A Causal Relation Between Blood Group and COVID-19 Severity is uncovered in a new study

A Causal Relation Between Blood Group and COVID-19 Severity is uncovered in a new study ...

The research, which was financed by the National Institute for Health Research (NIHR) Maudsley Biomedical Research Centre (BRC), used a genetic tool to select over 3000 proteins. Six proteins that might support an increased risk of severe COVID-19 and eight that may bolster immunity from severe COVID-19 were identified.

Blood groups are thought to be vital in whether people develop severe forms of the disease, according to one of the ABO proteins that was previously identified as having a causal relationship to the risk of developing severe COVID-19.

The study has identified a number of potential targets for drugs that might be used to treat severe COVID-19. These will need further clinical investigation as part of the widerCOVID-Clinical Neuroscience Study (COVID-CNS) which is investigating the causes of the virus.

Two incremental levels of severity of COVID-19 were investigated, namely hospitalization and respiratory support or death. Using data from a number of genome-wide association studies, researchers discovered six proteins that were causally linked to an increased risk of hospitalization or respiratory support/death due to COVID-19, and eight linked to protection against hospitalization or respiratory support/death.

Different kinds of proteins linked to hospitalization and respiratory support/death have been studied, indicating that different mechanisms may be at work in these two stages of disease.

ABO, a protein that determines a blood group, was linked to an increased likelihood of hospitalization and a requirement for respiratory therapy. This also demonstrates previous evidence about the association of blood group with higher likelihood of death. This suggests blood group A is a candidate for follow-up studies.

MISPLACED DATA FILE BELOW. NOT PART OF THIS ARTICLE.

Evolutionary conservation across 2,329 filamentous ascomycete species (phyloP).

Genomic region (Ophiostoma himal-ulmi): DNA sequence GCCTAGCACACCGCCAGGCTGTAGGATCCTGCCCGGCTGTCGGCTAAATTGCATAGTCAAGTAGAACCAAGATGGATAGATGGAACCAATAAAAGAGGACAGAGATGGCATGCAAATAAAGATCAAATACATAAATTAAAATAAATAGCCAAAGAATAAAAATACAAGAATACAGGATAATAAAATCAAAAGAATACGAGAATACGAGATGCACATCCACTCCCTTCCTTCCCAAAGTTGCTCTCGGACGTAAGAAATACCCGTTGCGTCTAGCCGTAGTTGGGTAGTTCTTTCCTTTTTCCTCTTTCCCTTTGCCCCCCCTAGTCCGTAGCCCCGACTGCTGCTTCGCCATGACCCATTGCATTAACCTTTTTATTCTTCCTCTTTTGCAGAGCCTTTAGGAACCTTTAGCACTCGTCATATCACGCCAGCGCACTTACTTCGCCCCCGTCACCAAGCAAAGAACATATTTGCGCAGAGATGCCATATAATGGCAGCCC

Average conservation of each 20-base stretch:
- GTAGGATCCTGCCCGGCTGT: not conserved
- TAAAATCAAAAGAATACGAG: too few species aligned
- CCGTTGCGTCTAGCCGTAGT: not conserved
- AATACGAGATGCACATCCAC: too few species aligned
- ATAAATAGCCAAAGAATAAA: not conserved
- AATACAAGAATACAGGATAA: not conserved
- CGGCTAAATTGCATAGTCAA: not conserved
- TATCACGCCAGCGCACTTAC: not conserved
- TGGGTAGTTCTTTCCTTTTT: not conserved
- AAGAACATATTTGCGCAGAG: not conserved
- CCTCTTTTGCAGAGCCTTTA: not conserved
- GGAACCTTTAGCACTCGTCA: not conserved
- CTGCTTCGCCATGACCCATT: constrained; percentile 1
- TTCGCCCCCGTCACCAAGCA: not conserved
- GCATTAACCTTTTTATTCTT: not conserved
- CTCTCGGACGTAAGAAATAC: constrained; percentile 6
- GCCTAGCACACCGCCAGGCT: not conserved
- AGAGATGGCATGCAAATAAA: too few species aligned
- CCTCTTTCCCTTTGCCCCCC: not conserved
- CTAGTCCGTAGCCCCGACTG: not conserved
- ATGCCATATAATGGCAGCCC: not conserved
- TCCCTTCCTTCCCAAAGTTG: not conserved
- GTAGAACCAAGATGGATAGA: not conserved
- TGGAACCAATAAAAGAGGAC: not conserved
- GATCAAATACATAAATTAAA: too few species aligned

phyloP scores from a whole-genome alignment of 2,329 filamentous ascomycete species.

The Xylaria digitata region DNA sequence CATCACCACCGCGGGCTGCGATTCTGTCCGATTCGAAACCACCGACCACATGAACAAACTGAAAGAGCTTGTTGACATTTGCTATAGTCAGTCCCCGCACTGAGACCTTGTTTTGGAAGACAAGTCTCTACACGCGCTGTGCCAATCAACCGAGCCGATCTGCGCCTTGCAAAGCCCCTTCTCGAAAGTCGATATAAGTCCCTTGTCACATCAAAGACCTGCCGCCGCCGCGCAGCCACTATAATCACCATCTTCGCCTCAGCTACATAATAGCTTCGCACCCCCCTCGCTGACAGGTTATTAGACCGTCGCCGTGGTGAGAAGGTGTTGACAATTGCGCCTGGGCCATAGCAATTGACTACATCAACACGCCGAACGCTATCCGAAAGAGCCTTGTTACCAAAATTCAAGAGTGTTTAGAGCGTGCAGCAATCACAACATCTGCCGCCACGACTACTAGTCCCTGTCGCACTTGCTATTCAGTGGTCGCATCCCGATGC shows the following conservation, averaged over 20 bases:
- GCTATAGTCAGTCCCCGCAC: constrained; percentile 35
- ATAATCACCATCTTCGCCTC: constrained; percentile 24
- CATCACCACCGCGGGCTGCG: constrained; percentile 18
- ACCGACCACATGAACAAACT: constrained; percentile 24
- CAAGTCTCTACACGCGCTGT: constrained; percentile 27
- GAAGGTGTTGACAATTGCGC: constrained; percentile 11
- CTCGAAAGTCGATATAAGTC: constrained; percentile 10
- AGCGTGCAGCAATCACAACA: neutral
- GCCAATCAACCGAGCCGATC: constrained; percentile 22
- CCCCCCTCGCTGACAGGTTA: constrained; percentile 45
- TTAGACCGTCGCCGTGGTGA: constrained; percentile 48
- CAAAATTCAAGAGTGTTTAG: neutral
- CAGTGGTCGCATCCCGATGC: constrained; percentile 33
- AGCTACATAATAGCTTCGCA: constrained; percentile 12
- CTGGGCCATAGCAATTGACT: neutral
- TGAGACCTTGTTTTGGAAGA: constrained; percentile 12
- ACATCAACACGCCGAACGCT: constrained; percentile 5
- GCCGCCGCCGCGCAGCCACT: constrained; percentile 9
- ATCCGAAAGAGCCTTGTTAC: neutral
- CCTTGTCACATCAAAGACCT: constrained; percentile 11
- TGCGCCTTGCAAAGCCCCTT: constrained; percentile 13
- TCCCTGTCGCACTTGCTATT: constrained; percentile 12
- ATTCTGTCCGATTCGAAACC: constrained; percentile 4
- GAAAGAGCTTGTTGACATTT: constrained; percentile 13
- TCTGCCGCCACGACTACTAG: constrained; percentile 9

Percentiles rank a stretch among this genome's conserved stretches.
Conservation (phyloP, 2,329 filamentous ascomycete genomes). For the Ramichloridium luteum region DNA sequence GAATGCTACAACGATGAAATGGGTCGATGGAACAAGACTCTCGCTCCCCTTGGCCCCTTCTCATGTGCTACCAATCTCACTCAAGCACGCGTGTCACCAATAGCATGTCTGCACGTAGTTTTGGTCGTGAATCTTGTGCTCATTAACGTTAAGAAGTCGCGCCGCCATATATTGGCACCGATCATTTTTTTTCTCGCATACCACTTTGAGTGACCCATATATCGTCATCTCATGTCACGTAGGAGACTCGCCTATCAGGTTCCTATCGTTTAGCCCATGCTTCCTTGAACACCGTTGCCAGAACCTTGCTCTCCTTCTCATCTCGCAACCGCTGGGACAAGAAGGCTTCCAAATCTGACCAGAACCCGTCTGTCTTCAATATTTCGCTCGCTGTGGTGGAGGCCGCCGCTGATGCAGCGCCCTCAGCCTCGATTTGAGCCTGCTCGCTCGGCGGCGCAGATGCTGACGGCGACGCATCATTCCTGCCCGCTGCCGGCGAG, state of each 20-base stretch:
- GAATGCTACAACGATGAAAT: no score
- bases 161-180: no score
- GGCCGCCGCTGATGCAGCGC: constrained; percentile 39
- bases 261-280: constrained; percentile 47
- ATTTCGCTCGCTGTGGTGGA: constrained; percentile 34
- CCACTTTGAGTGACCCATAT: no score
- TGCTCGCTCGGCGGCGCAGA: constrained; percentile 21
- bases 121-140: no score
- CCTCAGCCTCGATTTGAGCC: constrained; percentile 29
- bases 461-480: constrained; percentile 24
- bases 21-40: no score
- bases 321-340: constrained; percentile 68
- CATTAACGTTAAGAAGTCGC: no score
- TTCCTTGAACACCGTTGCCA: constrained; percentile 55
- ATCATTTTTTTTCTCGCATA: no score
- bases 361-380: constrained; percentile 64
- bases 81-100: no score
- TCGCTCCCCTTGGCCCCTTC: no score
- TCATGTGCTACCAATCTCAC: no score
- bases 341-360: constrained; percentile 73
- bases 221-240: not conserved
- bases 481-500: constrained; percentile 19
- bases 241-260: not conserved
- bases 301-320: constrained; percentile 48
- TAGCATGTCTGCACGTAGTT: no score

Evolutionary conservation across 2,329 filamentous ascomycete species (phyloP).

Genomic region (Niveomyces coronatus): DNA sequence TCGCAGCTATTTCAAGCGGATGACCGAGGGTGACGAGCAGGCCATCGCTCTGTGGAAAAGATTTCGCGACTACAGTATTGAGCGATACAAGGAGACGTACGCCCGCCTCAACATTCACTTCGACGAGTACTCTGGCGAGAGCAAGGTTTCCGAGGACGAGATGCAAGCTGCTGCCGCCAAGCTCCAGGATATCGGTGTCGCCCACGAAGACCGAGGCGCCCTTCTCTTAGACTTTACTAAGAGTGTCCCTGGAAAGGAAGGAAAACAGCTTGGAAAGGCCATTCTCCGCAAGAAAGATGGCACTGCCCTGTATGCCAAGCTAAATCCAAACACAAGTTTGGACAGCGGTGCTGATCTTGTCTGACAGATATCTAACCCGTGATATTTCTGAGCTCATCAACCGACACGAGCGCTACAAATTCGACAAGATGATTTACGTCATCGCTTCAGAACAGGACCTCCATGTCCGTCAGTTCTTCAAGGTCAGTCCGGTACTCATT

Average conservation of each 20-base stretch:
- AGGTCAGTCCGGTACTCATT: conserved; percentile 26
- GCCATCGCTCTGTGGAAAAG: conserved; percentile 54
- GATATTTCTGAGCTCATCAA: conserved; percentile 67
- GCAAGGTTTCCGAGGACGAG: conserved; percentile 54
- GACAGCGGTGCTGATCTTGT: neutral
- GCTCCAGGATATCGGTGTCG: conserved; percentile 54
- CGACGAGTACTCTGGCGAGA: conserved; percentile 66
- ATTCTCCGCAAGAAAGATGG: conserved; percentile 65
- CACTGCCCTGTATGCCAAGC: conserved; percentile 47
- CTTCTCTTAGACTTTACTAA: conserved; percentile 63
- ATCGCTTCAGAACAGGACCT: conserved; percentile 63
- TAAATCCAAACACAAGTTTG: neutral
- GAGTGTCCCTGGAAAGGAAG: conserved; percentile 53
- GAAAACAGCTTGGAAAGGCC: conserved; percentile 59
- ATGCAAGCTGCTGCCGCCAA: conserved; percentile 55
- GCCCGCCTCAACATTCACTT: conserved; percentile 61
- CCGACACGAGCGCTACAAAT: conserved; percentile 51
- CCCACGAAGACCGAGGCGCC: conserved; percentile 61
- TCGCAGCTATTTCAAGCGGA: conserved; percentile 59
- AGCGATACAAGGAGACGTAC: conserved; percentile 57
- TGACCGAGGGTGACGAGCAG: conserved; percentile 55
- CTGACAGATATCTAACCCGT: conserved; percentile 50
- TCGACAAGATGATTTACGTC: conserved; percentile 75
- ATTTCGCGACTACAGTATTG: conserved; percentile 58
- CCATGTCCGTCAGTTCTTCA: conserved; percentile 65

Dr Christopher Hubel, a co-last author from King''s IoPPN said: "The enzyme helps determine the blood group of an individual," and that our study has linked the specific blood group with both the risk of hospitalization and the need of respiratory treatment or death. Although previous studies have shown that the proportion of people who are group A is higher in COVID-19 positive individuals, this suggests that blood group A is more likely to undergo follow-up studies.

Proposed results from blood samples can be used to identify possible new targets for repurposing or using drugs. Mendelian randomization, a technique of comparing causal relationships between risk factors and health outcomes, is costly and does not establish causal direction. This is where genetics can play a role. In this context,

Causality between exposure and disease can be established because genetic variants inherited from parent to offspring are randomly assigned at conception, similar to how a randomised controlled trial assigns people to groups. In our study, groups are defined by their genetic propensity to different blood protein levels, allowing an assessment of causal direction from high blood protein levels to COVID-19 severity while avoiding environmental consequences.

Three adhesion molecules have been identified as being linked to a decrease risk of hospitalization and need of respiratory support. This suggests that late stage COVID-19 is also a disease involving the linings of blood vessels.

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